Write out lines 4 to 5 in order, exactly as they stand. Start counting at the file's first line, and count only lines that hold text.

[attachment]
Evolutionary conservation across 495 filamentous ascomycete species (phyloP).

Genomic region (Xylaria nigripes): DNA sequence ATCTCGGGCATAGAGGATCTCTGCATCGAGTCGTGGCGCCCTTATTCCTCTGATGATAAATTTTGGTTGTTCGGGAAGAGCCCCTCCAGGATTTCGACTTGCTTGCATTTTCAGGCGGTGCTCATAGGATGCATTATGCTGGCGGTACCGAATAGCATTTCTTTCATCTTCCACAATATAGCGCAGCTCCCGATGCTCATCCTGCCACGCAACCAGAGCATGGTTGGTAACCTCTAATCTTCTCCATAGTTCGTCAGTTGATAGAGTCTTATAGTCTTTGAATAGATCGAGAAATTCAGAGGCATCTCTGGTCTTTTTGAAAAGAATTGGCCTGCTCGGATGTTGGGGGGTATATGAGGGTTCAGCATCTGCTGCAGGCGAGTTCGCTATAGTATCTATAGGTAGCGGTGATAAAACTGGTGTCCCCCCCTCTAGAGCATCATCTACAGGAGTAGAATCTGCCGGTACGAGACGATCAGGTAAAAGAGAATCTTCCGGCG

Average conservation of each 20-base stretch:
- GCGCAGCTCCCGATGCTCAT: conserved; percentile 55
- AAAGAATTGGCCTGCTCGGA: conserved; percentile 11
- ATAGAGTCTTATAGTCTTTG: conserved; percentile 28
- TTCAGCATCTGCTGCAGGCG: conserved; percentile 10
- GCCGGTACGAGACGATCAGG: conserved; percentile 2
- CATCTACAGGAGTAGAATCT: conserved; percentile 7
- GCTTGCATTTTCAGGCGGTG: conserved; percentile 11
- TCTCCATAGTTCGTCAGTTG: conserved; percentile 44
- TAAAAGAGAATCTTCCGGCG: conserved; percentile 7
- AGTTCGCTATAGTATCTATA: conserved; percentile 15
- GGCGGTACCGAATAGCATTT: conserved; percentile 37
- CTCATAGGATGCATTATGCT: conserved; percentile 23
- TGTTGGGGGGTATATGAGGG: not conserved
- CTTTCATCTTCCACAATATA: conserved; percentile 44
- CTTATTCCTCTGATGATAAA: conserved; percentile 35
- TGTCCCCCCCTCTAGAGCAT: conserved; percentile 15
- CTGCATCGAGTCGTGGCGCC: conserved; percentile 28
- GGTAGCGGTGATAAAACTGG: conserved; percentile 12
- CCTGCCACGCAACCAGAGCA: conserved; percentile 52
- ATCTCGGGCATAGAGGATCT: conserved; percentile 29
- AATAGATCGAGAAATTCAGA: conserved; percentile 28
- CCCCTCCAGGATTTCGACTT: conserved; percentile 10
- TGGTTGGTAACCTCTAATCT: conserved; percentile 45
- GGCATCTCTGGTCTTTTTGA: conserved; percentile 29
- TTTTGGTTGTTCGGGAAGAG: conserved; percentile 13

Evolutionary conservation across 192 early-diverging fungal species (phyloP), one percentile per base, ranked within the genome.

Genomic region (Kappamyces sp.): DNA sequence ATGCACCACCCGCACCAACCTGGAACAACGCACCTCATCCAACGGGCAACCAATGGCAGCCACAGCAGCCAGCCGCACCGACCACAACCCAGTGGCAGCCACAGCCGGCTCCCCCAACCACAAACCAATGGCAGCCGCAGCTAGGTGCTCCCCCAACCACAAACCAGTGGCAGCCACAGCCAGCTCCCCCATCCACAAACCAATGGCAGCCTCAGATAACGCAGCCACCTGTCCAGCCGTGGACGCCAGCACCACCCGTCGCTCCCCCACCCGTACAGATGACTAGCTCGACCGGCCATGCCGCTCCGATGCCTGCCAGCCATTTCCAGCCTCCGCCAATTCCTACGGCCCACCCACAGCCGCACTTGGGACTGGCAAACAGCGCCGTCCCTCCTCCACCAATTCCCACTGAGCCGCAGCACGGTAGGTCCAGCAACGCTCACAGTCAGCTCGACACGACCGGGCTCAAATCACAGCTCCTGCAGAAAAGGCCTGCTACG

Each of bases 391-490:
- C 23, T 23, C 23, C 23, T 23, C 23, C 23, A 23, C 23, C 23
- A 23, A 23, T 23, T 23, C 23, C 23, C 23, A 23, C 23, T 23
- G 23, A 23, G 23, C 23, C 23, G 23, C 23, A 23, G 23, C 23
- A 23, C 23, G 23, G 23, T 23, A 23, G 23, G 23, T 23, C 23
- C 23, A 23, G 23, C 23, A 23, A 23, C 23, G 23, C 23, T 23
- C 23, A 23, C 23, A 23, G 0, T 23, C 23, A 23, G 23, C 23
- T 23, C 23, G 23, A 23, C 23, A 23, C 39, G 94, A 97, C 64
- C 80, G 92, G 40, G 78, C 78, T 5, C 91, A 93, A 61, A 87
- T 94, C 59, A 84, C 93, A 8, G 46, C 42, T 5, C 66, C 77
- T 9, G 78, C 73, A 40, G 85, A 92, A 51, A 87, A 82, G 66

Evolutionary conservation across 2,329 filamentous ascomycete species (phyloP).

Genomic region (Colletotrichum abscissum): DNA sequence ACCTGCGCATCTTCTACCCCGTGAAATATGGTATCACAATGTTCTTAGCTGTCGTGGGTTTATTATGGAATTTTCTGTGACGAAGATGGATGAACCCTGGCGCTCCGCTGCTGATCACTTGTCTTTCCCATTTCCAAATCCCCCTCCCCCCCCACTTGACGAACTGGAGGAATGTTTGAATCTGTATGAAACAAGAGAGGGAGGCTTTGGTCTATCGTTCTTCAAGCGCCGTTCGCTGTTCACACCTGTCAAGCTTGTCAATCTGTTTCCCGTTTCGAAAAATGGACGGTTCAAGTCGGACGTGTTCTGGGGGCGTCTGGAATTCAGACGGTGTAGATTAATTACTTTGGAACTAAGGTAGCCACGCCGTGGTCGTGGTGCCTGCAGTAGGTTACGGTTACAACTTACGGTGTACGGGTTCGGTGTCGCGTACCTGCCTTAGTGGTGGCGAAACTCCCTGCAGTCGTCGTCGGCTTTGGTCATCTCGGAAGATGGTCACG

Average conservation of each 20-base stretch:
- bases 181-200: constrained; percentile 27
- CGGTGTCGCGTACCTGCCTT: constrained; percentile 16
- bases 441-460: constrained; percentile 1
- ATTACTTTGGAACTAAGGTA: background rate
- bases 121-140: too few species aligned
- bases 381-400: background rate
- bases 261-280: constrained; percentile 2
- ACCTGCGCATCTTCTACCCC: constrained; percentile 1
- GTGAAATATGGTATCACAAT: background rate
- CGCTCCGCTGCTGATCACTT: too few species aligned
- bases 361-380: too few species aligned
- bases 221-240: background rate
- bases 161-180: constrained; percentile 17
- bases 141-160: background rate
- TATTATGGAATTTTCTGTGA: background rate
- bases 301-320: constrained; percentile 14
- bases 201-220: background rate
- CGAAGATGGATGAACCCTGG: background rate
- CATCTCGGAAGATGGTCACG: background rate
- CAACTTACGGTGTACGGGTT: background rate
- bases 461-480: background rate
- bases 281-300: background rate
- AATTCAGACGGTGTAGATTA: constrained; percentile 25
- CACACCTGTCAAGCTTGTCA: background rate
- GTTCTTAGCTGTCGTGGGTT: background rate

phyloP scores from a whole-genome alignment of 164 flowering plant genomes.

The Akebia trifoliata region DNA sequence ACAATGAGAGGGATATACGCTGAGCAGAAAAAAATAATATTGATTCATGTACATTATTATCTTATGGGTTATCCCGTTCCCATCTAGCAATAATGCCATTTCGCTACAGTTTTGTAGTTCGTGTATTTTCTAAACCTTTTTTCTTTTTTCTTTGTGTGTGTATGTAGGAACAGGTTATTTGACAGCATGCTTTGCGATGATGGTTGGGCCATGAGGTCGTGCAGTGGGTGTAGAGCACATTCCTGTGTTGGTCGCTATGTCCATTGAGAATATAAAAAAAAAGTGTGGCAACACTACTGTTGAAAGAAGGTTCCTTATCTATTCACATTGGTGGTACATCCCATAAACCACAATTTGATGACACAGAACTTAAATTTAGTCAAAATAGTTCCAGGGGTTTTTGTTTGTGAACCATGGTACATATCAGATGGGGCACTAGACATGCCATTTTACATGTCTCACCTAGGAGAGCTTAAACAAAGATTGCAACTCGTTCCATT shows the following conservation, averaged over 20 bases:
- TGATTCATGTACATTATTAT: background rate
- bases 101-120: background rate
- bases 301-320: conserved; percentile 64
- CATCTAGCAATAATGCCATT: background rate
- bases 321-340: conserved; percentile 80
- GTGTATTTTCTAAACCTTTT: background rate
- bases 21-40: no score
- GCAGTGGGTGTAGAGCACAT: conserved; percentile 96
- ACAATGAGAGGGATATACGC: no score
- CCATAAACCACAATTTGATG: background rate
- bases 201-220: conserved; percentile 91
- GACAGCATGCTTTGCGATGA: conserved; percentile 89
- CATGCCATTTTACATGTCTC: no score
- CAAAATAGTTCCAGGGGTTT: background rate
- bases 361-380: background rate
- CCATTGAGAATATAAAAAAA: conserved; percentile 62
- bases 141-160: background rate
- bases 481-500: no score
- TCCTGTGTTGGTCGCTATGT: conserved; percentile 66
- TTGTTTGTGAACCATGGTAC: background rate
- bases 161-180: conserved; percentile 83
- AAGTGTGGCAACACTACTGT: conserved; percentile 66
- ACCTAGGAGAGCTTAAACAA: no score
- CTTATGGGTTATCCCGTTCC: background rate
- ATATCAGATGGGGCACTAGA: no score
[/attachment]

- GCGCAGCTCCCGATGCTCAT: conserved; percentile 55
- AAAGAATTGGCCTGCTCGGA: conserved; percentile 11